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Malwares are nasty applications, that can spy on you, use your computer as an attacker or encrypt your files and hold them on ransom.
The reason that malware exists, is because how the file system works. On Windows, everything can access everything. Of course, there are security measures, like needing administrator permissions to edit/delete a file, but they are exploitable.
If the malware is not using an exploit, nothing is there to stop a user from unknowingly clicking the yes button, when an application requests admin rights.
If we want to stop viruses, in the first place, we need to create a new file-sharing system.
Imagine, that every app has a partition, and only that app can access it.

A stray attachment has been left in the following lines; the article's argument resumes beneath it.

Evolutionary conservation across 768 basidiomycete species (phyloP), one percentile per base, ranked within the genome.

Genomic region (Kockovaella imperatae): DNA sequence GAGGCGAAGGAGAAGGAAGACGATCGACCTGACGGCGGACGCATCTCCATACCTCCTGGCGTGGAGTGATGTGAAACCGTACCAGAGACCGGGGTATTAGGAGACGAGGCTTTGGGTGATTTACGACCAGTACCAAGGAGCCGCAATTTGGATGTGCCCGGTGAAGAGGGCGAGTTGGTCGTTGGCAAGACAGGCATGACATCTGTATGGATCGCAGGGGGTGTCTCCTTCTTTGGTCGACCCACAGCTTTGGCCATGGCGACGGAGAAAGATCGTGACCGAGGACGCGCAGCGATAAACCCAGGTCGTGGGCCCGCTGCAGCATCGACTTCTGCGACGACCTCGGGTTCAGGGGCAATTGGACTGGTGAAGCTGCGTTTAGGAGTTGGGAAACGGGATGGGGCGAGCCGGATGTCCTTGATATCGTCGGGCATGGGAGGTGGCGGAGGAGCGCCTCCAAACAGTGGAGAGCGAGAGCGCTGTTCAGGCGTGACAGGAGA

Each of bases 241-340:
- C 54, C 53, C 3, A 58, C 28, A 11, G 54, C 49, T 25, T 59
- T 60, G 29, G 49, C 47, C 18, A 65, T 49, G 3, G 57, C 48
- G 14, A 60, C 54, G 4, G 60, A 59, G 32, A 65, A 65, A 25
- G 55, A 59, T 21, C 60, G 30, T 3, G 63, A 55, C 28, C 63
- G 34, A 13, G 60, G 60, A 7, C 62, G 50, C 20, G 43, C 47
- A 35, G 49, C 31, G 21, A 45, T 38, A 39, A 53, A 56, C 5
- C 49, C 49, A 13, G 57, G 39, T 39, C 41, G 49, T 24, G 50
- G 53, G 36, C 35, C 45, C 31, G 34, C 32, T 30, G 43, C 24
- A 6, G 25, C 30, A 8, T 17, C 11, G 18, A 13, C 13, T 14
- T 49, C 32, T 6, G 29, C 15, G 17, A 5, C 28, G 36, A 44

Currently, when you download a Word document, you would go ahead, start up Word, go into the Downloads folder and open the file.
In the new file-sharing system, you would need to click "Send file to Word" in your browser, and the browser would create a copy of the file in a transfer-partition. Then, it would signal to Word, saying "Hey! Here's a file that I sent to you, copy it to your partition please!". After that, Word just copies the file to its own partition, signals "Ok! I'm done!", and then the browser deletes the file from the shared partition.
A little change in the interface, but a huge change in security.
The permission system would be a better UAC. The best way I can describe it is when you install an app on Android. It shows what permission the app wants, and you could choose to install it, or not to.
Replace "install" with "grant" and that's what I imagined.
Of course, there would be blacklisted permissions, that only kernel-level processes have access to, like accessing all of the partitions, modifying applications, etc.
Malwares are dangerous. We have the ways of defeating them. Why not do it?